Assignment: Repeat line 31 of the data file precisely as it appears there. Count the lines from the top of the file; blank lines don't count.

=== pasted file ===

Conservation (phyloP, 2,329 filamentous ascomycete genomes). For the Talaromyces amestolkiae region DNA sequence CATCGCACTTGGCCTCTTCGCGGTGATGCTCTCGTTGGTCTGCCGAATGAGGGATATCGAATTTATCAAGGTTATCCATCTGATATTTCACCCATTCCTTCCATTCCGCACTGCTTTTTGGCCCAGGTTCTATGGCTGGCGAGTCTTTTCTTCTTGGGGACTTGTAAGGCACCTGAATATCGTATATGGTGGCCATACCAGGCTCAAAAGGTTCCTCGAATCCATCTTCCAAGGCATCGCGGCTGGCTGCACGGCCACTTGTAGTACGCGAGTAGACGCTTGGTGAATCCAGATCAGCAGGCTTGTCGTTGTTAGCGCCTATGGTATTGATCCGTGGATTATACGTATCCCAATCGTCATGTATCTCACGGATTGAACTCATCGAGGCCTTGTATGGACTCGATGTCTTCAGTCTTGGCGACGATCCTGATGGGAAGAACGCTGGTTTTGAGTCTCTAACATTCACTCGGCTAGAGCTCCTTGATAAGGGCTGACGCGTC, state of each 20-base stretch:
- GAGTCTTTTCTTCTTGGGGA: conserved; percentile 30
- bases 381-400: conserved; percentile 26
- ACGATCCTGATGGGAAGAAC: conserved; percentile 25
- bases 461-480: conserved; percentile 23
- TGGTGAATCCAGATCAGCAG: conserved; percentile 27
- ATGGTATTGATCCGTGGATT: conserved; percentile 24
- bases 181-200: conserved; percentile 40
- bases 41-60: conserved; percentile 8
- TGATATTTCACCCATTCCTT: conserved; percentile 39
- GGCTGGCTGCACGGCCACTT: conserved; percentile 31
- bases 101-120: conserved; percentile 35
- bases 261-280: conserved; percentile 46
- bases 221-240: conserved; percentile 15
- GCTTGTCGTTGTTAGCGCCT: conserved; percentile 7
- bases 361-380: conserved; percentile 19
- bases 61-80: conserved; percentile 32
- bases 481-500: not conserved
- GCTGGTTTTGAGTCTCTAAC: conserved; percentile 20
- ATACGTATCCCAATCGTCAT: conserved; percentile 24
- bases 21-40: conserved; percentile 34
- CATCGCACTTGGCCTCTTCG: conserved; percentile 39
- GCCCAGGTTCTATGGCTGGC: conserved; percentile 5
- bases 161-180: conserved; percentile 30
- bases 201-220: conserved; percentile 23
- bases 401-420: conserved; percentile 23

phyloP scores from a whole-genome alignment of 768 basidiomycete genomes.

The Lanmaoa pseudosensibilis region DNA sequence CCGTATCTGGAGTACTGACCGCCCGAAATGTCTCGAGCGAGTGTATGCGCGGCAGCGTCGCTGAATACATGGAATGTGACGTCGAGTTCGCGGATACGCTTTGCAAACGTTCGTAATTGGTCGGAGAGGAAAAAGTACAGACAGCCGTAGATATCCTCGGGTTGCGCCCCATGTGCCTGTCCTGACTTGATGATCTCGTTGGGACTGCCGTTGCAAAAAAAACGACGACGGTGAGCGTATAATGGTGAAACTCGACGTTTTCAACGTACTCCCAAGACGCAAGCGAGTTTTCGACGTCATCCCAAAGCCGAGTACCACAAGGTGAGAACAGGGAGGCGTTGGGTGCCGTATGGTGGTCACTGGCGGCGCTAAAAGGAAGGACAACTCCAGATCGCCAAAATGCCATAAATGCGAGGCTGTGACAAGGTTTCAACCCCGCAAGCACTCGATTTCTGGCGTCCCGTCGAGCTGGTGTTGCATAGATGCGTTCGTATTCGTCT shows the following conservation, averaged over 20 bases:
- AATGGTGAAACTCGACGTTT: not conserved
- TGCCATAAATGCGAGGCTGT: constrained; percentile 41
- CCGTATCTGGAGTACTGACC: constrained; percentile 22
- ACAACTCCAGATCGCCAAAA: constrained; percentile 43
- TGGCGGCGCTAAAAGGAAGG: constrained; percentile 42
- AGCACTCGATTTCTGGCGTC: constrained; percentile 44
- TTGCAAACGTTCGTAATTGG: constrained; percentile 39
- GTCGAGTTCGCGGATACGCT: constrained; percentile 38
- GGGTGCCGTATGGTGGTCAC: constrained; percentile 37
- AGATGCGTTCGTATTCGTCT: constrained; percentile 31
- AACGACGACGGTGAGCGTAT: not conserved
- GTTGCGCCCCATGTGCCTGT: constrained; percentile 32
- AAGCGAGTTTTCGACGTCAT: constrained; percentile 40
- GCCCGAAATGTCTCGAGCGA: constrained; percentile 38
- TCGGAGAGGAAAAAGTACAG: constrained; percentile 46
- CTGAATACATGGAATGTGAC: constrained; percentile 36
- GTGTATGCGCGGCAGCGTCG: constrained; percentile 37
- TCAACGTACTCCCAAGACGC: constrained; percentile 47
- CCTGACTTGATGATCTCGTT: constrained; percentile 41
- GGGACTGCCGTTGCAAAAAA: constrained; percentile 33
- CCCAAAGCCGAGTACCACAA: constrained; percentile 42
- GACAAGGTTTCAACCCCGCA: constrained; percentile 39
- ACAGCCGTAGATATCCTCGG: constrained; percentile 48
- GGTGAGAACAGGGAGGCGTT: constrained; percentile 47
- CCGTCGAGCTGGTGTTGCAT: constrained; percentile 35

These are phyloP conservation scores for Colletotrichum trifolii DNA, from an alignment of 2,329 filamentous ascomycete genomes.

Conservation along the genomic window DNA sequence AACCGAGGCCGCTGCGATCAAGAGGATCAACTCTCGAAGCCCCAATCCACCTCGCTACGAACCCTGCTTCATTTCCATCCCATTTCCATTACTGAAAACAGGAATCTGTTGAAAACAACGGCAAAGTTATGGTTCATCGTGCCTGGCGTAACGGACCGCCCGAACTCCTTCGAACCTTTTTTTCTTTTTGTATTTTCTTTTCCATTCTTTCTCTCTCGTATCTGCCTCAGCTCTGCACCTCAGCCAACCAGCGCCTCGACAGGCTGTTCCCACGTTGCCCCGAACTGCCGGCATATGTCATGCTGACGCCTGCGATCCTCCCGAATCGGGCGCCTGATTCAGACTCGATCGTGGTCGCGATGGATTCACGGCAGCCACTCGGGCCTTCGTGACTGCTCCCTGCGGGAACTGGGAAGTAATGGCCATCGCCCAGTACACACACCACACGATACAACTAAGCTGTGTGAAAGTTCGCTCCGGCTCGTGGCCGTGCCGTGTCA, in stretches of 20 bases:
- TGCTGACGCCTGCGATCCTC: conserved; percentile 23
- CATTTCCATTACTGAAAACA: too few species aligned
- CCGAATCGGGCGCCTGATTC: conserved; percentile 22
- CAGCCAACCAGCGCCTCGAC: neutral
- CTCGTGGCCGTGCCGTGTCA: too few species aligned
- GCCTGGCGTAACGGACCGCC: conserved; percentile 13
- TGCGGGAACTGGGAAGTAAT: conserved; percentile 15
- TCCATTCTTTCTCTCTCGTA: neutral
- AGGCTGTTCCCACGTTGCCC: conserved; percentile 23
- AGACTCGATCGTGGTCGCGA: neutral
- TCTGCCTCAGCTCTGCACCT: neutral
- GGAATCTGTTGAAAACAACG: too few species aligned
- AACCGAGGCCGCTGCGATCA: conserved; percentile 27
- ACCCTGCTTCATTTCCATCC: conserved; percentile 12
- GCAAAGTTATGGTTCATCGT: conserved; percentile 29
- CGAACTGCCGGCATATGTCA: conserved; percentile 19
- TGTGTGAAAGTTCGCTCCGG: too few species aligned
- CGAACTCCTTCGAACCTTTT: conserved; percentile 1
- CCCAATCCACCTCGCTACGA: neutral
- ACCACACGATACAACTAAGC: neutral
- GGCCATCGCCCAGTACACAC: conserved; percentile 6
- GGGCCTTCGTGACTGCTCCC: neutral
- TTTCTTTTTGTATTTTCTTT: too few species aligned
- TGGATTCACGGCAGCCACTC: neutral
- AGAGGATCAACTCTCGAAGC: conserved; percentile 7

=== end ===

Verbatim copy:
- CCGTATCTGGAGTACTGACC: constrained; percentile 22